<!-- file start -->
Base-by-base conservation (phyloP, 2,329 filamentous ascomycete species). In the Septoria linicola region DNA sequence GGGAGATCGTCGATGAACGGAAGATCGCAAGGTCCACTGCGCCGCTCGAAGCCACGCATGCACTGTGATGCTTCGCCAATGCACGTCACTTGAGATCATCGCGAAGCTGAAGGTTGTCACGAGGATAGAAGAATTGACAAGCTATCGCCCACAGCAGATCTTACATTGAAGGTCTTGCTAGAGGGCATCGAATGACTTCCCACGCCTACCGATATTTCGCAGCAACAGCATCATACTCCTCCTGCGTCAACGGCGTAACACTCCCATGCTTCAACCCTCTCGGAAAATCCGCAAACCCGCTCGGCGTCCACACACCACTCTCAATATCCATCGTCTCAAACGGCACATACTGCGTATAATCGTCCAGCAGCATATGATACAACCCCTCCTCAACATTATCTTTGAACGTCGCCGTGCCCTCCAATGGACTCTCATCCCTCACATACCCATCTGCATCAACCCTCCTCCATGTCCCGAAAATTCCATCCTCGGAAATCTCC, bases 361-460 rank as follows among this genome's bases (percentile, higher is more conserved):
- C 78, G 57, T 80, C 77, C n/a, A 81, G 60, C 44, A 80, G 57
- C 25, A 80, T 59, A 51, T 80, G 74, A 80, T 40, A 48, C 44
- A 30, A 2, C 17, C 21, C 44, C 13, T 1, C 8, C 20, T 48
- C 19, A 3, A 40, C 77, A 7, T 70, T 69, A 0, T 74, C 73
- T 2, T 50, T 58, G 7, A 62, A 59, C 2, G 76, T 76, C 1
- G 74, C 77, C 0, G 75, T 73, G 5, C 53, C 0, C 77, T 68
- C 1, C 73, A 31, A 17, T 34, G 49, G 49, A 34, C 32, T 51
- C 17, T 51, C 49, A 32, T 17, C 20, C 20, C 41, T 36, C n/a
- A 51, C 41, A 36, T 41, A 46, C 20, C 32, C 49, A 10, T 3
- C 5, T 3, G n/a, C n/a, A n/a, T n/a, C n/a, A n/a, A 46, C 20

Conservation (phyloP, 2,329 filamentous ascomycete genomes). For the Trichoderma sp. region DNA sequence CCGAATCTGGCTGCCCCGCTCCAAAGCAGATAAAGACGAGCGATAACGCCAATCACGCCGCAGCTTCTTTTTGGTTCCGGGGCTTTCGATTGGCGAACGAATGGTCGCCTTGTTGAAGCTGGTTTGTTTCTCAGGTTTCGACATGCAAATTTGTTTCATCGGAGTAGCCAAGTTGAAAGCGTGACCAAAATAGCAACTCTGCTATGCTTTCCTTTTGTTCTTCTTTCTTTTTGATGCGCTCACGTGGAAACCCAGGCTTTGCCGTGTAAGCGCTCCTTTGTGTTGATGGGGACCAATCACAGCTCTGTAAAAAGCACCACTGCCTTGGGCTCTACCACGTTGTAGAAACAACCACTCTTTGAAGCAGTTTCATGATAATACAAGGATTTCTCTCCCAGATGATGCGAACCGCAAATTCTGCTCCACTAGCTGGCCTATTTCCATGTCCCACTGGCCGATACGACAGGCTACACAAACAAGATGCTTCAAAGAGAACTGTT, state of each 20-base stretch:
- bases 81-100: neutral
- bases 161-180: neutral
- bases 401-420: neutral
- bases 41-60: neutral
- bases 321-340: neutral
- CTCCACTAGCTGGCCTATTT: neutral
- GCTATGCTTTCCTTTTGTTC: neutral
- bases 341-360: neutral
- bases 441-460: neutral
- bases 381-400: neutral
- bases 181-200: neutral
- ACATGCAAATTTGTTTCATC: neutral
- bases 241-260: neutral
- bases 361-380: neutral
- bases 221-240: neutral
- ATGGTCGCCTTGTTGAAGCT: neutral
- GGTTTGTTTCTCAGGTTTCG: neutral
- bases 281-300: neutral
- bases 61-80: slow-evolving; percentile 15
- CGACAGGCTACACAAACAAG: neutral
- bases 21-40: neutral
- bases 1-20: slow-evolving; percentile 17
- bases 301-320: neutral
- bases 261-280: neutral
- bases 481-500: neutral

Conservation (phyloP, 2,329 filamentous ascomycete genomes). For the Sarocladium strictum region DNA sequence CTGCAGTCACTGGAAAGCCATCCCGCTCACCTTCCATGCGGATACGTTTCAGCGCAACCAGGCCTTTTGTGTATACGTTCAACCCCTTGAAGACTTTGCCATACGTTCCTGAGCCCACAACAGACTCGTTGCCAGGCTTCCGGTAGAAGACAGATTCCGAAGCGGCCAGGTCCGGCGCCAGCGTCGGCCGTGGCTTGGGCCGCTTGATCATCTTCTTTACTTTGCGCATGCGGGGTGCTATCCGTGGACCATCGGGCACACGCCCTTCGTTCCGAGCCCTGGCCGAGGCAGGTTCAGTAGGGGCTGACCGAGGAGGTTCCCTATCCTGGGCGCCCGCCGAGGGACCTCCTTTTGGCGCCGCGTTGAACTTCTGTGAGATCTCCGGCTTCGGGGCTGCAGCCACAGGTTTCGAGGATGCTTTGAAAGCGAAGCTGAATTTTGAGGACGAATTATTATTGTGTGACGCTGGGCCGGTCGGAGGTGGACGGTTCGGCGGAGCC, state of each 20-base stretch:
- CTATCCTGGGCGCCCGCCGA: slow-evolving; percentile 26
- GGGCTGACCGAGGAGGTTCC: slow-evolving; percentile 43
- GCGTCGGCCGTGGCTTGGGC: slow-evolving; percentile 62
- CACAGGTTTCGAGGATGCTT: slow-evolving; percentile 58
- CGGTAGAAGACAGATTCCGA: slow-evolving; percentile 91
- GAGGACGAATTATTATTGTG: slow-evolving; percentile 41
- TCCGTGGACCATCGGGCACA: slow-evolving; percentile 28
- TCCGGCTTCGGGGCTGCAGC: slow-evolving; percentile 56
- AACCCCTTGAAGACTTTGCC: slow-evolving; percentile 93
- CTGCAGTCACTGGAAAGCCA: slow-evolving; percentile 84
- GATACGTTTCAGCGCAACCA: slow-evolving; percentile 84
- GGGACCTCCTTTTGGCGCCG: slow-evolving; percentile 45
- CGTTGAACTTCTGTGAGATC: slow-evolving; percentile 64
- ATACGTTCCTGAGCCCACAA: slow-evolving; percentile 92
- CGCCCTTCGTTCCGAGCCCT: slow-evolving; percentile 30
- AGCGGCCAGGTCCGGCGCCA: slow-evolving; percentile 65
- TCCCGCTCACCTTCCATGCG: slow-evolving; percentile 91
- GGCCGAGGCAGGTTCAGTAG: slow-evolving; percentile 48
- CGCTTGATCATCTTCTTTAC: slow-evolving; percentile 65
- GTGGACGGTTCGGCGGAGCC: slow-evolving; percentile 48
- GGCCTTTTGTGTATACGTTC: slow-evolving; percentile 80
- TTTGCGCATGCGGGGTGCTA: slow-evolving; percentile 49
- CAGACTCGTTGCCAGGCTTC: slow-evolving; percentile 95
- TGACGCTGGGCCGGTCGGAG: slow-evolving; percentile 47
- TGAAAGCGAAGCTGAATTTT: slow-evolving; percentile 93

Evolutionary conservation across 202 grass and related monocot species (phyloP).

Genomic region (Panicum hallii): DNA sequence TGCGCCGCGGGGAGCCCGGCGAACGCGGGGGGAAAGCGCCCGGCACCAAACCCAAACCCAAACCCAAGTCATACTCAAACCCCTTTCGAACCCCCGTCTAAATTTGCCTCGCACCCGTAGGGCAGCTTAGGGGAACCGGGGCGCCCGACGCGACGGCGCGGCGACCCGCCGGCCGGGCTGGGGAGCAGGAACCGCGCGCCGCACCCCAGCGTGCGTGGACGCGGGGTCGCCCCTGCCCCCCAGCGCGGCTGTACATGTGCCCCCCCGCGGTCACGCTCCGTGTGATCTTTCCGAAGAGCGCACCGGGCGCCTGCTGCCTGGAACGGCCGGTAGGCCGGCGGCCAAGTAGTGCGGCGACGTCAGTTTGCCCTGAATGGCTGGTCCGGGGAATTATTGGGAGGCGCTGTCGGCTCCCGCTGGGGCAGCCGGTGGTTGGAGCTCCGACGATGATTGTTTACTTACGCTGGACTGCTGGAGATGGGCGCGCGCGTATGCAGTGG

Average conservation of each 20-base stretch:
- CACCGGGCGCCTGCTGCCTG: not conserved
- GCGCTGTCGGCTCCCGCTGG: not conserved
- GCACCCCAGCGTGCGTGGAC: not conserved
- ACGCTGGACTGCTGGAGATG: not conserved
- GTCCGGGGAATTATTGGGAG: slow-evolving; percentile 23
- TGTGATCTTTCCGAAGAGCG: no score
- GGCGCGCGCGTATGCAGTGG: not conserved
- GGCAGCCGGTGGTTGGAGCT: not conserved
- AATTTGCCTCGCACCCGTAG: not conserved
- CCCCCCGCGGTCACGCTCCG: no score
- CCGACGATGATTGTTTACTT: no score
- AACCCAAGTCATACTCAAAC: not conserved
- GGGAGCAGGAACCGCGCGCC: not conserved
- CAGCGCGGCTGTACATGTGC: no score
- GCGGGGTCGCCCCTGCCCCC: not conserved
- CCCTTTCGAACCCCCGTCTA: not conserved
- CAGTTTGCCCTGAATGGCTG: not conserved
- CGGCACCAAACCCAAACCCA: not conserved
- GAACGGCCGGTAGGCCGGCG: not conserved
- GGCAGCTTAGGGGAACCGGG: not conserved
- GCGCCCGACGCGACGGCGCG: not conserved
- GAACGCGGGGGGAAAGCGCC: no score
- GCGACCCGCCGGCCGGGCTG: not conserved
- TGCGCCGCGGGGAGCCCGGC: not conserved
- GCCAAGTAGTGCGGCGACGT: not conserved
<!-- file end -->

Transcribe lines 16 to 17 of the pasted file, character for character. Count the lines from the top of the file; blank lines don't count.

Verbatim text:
- bases 41-60: neutral
- bases 321-340: neutral